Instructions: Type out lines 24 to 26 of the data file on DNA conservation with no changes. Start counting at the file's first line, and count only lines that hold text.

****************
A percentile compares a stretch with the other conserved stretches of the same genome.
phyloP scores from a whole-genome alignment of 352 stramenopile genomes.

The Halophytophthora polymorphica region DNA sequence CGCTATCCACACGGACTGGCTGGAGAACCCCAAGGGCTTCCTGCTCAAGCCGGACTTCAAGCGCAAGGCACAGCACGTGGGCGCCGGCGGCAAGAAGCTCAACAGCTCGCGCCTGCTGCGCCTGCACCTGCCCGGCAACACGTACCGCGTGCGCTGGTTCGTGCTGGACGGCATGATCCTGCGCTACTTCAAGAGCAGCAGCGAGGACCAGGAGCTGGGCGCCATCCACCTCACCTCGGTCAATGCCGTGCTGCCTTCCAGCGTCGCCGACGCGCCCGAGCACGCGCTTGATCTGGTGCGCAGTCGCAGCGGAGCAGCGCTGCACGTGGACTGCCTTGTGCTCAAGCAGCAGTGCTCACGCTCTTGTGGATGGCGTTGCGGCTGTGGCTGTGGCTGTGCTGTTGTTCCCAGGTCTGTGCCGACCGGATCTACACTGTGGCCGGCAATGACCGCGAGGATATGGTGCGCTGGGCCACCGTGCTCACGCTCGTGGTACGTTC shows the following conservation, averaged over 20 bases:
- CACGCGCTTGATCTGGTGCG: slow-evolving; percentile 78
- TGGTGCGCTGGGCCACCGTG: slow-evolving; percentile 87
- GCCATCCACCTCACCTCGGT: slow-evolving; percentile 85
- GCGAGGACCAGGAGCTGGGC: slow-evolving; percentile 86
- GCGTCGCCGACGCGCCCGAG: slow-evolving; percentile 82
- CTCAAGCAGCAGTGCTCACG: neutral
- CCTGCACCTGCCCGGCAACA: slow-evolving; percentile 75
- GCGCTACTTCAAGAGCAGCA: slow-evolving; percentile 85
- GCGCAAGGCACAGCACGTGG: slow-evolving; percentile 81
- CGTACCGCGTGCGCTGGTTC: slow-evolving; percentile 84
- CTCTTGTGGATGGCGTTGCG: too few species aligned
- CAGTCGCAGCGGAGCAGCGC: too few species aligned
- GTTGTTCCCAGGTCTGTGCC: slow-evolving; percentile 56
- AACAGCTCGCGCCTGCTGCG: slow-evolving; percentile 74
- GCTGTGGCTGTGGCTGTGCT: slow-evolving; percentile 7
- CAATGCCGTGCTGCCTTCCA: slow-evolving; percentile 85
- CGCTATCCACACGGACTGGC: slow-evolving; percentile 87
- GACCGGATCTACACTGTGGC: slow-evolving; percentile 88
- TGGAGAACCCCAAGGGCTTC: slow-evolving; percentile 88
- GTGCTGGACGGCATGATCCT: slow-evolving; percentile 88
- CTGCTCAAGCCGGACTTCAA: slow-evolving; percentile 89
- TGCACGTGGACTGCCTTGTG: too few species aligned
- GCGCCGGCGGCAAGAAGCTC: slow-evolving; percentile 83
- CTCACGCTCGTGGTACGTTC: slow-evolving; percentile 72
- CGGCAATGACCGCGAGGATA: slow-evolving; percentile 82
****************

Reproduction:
- CTGCTCAAGCCGGACTTCAA: slow-evolving; percentile 89
- TGCACGTGGACTGCCTTGTG: too few species aligned
- GCGCCGGCGGCAAGAAGCTC: slow-evolving; percentile 83